The problem with Mr Shopes blog is, it uses 3 dollar words and a lot of us have 2 dollar educations. Now that don't mean that a 2 dollar education isn't smart, as we all know, it just presents problems in understanding things in some forms. Then there is the math problem. Although I did well in algebra, that was 50 years ago. Now I look at the same kind of equation with a blank stare. It is true, if you don't use it you lose it. Some of the smartest men I ever knew only had a grade school education. They. not only had the laws down pat, but had a ton of experience, because experience was their learning tool.

I keep rereading his blog and find more sinks in all the time. The laws of physics back up what we know and believe. A couple really good things in there are asymmetrical adjustments, and his chassis dyno, and how to find instant center hight. These could be real time savers if understood.

I think it would be a great idea to discuss Billy's blog and take it down to 1 dollar education words and check book math. That way more could benefit from his knowledge.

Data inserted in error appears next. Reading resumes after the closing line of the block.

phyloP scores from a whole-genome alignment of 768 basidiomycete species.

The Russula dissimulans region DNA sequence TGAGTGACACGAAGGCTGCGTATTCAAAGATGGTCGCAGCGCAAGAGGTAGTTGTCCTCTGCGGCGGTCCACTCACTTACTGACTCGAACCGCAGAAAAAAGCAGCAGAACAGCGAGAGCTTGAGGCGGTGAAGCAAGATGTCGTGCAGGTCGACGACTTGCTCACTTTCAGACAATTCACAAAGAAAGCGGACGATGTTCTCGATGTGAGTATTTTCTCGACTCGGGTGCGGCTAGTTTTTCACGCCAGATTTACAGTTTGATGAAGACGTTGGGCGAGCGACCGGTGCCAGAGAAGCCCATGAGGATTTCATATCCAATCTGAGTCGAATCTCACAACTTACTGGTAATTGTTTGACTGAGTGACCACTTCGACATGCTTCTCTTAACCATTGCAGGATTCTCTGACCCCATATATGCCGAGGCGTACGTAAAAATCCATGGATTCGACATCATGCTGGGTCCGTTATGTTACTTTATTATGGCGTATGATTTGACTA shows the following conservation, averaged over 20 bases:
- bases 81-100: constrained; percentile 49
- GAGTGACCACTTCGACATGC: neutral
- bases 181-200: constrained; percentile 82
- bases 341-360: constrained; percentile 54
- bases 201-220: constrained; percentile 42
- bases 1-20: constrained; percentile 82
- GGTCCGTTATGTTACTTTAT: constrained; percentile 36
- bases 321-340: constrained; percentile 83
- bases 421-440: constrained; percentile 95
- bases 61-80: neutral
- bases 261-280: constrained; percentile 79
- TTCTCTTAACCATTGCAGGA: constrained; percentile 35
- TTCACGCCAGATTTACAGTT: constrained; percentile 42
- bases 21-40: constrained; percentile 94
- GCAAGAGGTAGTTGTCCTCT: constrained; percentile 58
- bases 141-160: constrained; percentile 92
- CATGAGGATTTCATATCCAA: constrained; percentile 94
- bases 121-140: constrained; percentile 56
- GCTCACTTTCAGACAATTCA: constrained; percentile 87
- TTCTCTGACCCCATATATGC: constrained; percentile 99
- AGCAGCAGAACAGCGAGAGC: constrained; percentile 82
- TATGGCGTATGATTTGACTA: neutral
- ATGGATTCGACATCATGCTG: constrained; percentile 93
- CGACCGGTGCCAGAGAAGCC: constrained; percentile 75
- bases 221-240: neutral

If anyone thinks this is a good idea, I will contact Billy Shope and get an ok to do it. Who knows, he may wish to participate.

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 Post Posted: Sun Sep 02, 2007 1:34 pm 
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OK, I got it now.  Some dumbass let capitol letters get into the file name and then didn't post the link with those same caps.  OOPS!  O:)

Try this.

http://kenrutledge.com/movies/rox1.mov

http://kenrutledge.com/movies/rox2.mov

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 Post Posted: Tue Sep 25, 2007 7:04 am 
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Bubstr wrote:
The laws of physics back up what we know and believe.